Native to the rocky slopes and arid plateau areas of southwestern Africa, Hartmann’s mountain zebras are large herbivores known for their black and white-striped coats. Hartmann’s mountain zebras are a rare subspecies of the mountain zebra, which is one of three types of zebras.

Physical Description

Zebras are known for their resemblance to horses, but with bold, black-and-white stripes all over their bodies. They have long faces and necks, barrel-shaped chests, strong legs and pointed hooves. No two zebras have the same stripe pattern. 

Unlike other zebras, Hartmann's mountain zebras have vertical stripes on their neck and torso and horizontal stripes on their backside. They also have white, non-striped bellies. Their coats can sometimes appear reddish; this is due to their habit of rolling around in dirt and mud. Hartmann's mountain zebras are smaller than plains or Grévy's zebras.


Hartmann’s zebras are one of the smaller members of the zebra family, standing at 4 to 5 feet (1.2-1.5 meters) tall, with an average body length between 6 to 8 ½ feet (2-2.6 meters). Adults weigh between 450-820 pounds (204-372 kilograms).  

Males and females are about the same size, and there are few physical differences between them. 

Native Habitat

Mountain zebras are adapted to live in dry, rocky areas and semi-wooded grasslands. Their range is limited to a few mountainous regions in southwestern Angola and the coastal mountain ranges of Namibia. 


In the wild, Hartmann’s zebras usually live between 10-20 years. In human care, they can live up to 30 years.


Like many members of the horse family, Hartmann’s mountain zebras mostly rely on body language to communicate. They are also capable of making noises to express their contentment, raise an alarm or challenge others. 

Food/Eating Habits

Hartmann’s mountain zebras are herbivores. In the wild, they graze and browse for grasses, shrubs and leaves to eat. At the Smithsonian’s National Zoo and Conservation Biology Institute, they eat a diet of hay, grass, pellets and browse (leafy branches). 

Hartmann’s mountain zebras are known to take dust baths, rolling around vigorously in dust and mud, which clings to their fur. This helps keep their skin cool and protected from insects. After the zebras leave the area, the shallow depressions left in the ground become mini-habitat areas for native vegetation, effectively making the zebras ecosystem engineers.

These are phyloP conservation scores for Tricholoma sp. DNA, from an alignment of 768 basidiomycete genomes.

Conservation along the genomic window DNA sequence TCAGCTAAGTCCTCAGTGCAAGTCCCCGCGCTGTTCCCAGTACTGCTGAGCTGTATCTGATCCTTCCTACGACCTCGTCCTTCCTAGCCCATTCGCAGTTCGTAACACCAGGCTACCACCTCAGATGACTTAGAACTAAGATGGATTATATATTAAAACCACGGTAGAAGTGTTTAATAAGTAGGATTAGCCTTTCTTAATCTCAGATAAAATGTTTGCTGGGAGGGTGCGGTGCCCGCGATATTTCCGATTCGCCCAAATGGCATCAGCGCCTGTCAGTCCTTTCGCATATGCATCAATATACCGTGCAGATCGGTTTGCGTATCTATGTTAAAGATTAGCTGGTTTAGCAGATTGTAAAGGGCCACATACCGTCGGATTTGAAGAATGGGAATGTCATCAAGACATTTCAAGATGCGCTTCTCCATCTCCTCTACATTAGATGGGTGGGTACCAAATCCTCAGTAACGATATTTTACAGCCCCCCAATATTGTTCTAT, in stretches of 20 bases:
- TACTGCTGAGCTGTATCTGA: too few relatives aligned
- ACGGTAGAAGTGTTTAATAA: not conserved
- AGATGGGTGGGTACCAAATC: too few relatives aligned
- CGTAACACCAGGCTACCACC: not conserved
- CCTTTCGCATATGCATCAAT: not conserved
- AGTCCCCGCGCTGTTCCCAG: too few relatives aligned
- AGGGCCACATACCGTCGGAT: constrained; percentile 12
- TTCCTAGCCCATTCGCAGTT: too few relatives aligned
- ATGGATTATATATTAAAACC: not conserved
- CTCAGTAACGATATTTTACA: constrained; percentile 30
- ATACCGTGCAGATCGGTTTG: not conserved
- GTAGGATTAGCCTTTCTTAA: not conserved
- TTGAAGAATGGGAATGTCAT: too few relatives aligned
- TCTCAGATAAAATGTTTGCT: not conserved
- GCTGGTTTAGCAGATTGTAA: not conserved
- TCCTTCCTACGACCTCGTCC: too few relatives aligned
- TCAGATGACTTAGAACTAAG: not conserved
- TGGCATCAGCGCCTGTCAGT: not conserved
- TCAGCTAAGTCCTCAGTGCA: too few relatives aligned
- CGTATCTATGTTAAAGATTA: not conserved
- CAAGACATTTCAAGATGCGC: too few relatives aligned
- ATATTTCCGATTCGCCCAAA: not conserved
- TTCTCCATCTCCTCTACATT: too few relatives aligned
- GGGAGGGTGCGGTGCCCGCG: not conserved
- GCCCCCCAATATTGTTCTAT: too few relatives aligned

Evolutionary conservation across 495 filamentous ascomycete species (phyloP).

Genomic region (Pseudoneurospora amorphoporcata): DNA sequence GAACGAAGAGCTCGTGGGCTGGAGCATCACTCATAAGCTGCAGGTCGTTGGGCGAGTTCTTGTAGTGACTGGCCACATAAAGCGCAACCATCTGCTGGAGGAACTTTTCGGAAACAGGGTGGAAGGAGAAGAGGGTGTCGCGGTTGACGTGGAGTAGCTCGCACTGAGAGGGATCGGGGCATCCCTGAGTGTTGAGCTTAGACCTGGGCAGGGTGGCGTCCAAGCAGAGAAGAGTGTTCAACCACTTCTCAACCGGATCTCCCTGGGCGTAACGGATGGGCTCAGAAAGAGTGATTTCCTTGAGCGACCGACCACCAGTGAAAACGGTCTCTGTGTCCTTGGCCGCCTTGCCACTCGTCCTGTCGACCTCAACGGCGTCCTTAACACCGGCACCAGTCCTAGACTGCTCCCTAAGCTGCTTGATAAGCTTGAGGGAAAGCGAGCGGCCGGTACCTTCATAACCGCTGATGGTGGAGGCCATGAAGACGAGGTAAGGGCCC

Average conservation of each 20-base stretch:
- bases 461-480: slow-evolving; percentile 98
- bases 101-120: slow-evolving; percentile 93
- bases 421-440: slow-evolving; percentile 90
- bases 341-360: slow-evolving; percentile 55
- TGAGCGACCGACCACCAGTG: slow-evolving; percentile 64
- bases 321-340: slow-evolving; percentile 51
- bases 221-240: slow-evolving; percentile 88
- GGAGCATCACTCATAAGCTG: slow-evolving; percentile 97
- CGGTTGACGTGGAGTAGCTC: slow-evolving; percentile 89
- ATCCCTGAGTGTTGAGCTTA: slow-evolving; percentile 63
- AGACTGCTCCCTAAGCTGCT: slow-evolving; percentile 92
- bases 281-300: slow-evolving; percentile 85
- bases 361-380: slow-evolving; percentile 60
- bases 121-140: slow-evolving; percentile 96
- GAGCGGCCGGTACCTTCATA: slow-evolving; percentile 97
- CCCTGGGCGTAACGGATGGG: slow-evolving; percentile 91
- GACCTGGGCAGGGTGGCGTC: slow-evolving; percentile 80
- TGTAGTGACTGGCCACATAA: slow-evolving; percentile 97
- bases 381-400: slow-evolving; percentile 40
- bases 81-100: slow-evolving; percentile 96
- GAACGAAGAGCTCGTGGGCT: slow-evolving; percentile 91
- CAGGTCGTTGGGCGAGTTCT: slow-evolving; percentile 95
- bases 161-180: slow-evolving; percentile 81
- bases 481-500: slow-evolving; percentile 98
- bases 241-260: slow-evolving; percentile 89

Sleep Habits

Hartmann’s zebras are crepuscular, meaning they are most active around dawn and dusk. They are thought to have excellent night vision.

Social Structure

As sociable animals, plains zebras tend to live in herds of many individuals. However, Hartmann’s mountain zebras naturally form smaller herds, typically of one male and two to five females. In the wild, young males often live by themselves for a few years.

Zebra herds travel together, rotating between habitat areas in search of grasses and water. They also travel between higher elevation areas in the warmer months and lowland savannah and scrublands in the cooler months.  

Reproduction and Development

Hartmann’s mountain zebras are polygynous, forming breeding herds with one stallion and two to five mares, along with their foals. Mountain zebras are also known to form bachelor herds, in which several young male zebras will travel together until they form their own breeding herd. Females typically reach sexual maturity around 2 to 3 years of age, while males become sexually mature around age 4 or 5.  

Mares have a gestation period of about 12 months, after which they give birth to a single foal. After they are first born, foals weigh about 55 pounds, and are capable of standing and walking in just a few hours. 

Foals rely on their mothers for protection. They are weaned from their mother’s milk after about 10 months, although they will begin to eat grasses after about 2-3 months. After about fourteen months, foals are usually expelled from the herds; males will typically join a bachelor group, while females will find a bachelor male and pair up to form a new herd.  

Conservation Efforts

With less than 25,000 individuals left in the wild, the biggest threat to this species’ survival is habitat loss and fragmentation as the result of livestock production and agriculture. Many of their native mountain ranges are now protected areas, but conflict with nearby humans occurs when they wander outside of their protected range. This species is also vulnerable to illegal hunting and trapping for their meat and skins. In addition, the effects of climate change have brought more intense droughts to their native habitats, limiting their natural supply of water, food and other resources.

Help this Species

Meet the Animals

The Zoo's male zebra, Yipes, was born at the Smithsonian Conservation Biology Institute on July 2, 2020.

Animal News

Five Fascinating Facts About Coral

June 08, 2024

Meet Our Pygmy Slow Loris Babies

June 07, 2024

Two Southern Tamanduas Die at Smithsonian’s National Zoo

June 03, 2024